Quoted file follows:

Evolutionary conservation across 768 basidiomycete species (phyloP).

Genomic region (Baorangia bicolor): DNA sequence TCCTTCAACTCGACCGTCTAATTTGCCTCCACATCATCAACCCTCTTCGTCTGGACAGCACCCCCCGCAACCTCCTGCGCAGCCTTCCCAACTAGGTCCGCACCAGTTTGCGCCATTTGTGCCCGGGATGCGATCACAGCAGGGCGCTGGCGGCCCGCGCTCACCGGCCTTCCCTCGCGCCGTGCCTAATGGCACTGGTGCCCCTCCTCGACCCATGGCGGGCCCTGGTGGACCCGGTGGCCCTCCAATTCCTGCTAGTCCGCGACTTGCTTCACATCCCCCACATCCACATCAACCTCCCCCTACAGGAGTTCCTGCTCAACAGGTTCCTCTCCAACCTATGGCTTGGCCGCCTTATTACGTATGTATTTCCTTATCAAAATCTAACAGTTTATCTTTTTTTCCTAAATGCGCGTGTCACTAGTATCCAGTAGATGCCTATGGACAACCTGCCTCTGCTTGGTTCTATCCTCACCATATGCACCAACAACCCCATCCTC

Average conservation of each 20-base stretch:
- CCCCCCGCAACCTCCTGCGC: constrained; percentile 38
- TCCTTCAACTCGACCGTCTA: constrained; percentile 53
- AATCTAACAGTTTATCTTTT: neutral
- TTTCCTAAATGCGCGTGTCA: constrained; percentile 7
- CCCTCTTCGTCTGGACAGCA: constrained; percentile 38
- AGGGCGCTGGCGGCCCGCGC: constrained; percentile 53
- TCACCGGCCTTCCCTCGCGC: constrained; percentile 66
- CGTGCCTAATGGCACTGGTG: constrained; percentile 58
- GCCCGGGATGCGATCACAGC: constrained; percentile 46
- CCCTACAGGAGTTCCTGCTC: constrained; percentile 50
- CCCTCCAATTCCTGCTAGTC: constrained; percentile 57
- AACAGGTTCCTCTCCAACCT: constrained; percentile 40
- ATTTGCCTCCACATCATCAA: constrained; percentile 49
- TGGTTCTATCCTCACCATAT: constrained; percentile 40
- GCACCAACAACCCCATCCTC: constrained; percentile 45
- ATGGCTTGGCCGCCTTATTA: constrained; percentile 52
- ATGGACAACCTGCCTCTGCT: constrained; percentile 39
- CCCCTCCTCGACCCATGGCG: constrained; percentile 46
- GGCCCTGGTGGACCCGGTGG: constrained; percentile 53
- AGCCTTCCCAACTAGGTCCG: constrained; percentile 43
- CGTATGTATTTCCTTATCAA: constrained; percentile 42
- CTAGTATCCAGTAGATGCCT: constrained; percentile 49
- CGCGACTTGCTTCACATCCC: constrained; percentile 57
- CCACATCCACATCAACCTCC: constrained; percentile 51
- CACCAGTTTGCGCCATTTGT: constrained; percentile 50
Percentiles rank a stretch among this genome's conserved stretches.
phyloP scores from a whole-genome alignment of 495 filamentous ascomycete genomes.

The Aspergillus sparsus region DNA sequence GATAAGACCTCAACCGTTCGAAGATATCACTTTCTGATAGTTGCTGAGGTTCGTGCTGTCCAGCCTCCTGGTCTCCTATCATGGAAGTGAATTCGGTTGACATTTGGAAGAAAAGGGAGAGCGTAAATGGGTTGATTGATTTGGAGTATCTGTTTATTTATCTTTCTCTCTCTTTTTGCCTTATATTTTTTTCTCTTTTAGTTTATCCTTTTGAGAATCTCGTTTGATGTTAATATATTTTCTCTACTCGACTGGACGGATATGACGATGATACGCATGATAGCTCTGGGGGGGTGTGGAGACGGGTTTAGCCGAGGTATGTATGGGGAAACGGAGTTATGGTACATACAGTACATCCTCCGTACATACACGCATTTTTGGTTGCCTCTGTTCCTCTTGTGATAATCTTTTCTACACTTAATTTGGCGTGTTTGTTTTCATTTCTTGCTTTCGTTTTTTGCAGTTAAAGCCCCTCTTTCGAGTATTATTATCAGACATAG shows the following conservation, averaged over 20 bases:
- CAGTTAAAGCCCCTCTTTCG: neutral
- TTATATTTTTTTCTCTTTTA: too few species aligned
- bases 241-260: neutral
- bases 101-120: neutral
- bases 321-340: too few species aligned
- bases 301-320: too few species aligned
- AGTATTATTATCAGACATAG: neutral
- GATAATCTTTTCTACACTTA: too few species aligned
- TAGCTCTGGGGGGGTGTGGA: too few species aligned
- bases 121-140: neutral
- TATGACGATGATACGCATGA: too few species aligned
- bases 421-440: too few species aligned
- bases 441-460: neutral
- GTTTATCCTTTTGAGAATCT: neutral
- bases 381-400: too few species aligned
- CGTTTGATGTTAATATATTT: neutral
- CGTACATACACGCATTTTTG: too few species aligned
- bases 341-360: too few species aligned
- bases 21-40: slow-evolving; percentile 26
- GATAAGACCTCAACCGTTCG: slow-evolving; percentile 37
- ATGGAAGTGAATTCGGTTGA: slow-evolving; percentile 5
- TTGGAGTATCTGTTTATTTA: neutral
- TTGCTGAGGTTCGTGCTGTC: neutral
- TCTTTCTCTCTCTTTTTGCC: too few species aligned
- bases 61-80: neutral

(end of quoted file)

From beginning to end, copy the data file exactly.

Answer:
Evolutionary conservation across 768 basidiomycete species (phyloP).

Genomic region (Baorangia bicolor): DNA sequence TCCTTCAACTCGACCGTCTAATTTGCCTCCACATCATCAACCCTCTTCGTCTGGACAGCACCCCCCGCAACCTCCTGCGCAGCCTTCCCAACTAGGTCCGCACCAGTTTGCGCCATTTGTGCCCGGGATGCGATCACAGCAGGGCGCTGGCGGCCCGCGCTCACCGGCCTTCCCTCGCGCCGTGCCTAATGGCACTGGTGCCCCTCCTCGACCCATGGCGGGCCCTGGTGGACCCGGTGGCCCTCCAATTCCTGCTAGTCCGCGACTTGCTTCACATCCCCCACATCCACATCAACCTCCCCCTACAGGAGTTCCTGCTCAACAGGTTCCTCTCCAACCTATGGCTTGGCCGCCTTATTACGTATGTATTTCCTTATCAAAATCTAACAGTTTATCTTTTTTTCCTAAATGCGCGTGTCACTAGTATCCAGTAGATGCCTATGGACAACCTGCCTCTGCTTGGTTCTATCCTCACCATATGCACCAACAACCCCATCCTC

Average conservation of each 20-base stretch:
- CCCCCCGCAACCTCCTGCGC: constrained; percentile 38
- TCCTTCAACTCGACCGTCTA: constrained; percentile 53
- AATCTAACAGTTTATCTTTT: neutral
- TTTCCTAAATGCGCGTGTCA: constrained; percentile 7
- CCCTCTTCGTCTGGACAGCA: constrained; percentile 38
- AGGGCGCTGGCGGCCCGCGC: constrained; percentile 53
- TCACCGGCCTTCCCTCGCGC: constrained; percentile 66
- CGTGCCTAATGGCACTGGTG: constrained; percentile 58
- GCCCGGGATGCGATCACAGC: constrained; percentile 46
- CCCTACAGGAGTTCCTGCTC: constrained; percentile 50
- CCCTCCAATTCCTGCTAGTC: constrained; percentile 57
- AACAGGTTCCTCTCCAACCT: constrained; percentile 40
- ATTTGCCTCCACATCATCAA: constrained; percentile 49
- TGGTTCTATCCTCACCATAT: constrained; percentile 40
- GCACCAACAACCCCATCCTC: constrained; percentile 45
- ATGGCTTGGCCGCCTTATTA: constrained; percentile 52
- ATGGACAACCTGCCTCTGCT: constrained; percentile 39
- CCCCTCCTCGACCCATGGCG: constrained; percentile 46
- GGCCCTGGTGGACCCGGTGG: constrained; percentile 53
- AGCCTTCCCAACTAGGTCCG: constrained; percentile 43
- CGTATGTATTTCCTTATCAA: constrained; percentile 42
- CTAGTATCCAGTAGATGCCT: constrained; percentile 49
- CGCGACTTGCTTCACATCCC: constrained; percentile 57
- CCACATCCACATCAACCTCC: constrained; percentile 51
- CACCAGTTTGCGCCATTTGT: constrained; percentile 50
Percentiles rank a stretch among this genome's conserved stretches.
phyloP scores from a whole-genome alignment of 495 filamentous ascomycete genomes.

The Aspergillus sparsus region DNA sequence GATAAGACCTCAACCGTTCGAAGATATCACTTTCTGATAGTTGCTGAGGTTCGTGCTGTCCAGCCTCCTGGTCTCCTATCATGGAAGTGAATTCGGTTGACATTTGGAAGAAAAGGGAGAGCGTAAATGGGTTGATTGATTTGGAGTATCTGTTTATTTATCTTTCTCTCTCTTTTTGCCTTATATTTTTTTCTCTTTTAGTTTATCCTTTTGAGAATCTCGTTTGATGTTAATATATTTTCTCTACTCGACTGGACGGATATGACGATGATACGCATGATAGCTCTGGGGGGGTGTGGAGACGGGTTTAGCCGAGGTATGTATGGGGAAACGGAGTTATGGTACATACAGTACATCCTCCGTACATACACGCATTTTTGGTTGCCTCTGTTCCTCTTGTGATAATCTTTTCTACACTTAATTTGGCGTGTTTGTTTTCATTTCTTGCTTTCGTTTTTTGCAGTTAAAGCCCCTCTTTCGAGTATTATTATCAGACATAG shows the following conservation, averaged over 20 bases:
- CAGTTAAAGCCCCTCTTTCG: neutral
- TTATATTTTTTTCTCTTTTA: too few species aligned
- bases 241-260: neutral
- bases 101-120: neutral
- bases 321-340: too few species aligned
- bases 301-320: too few species aligned
- AGTATTATTATCAGACATAG: neutral
- GATAATCTTTTCTACACTTA: too few species aligned
- TAGCTCTGGGGGGGTGTGGA: too few species aligned
- bases 121-140: neutral
- TATGACGATGATACGCATGA: too few species aligned
- bases 421-440: too few species aligned
- bases 441-460: neutral
- GTTTATCCTTTTGAGAATCT: neutral
- bases 381-400: too few species aligned
- CGTTTGATGTTAATATATTT: neutral
- CGTACATACACGCATTTTTG: too few species aligned
- bases 341-360: too few species aligned
- bases 21-40: slow-evolving; percentile 26
- GATAAGACCTCAACCGTTCG: slow-evolving; percentile 37
- ATGGAAGTGAATTCGGTTGA: slow-evolving; percentile 5
- TTGGAGTATCTGTTTATTTA: neutral
- TTGCTGAGGTTCGTGCTGTC: neutral
- TCTTTCTCTCTCTTTTTGCC: too few species aligned
- bases 61-80: neutral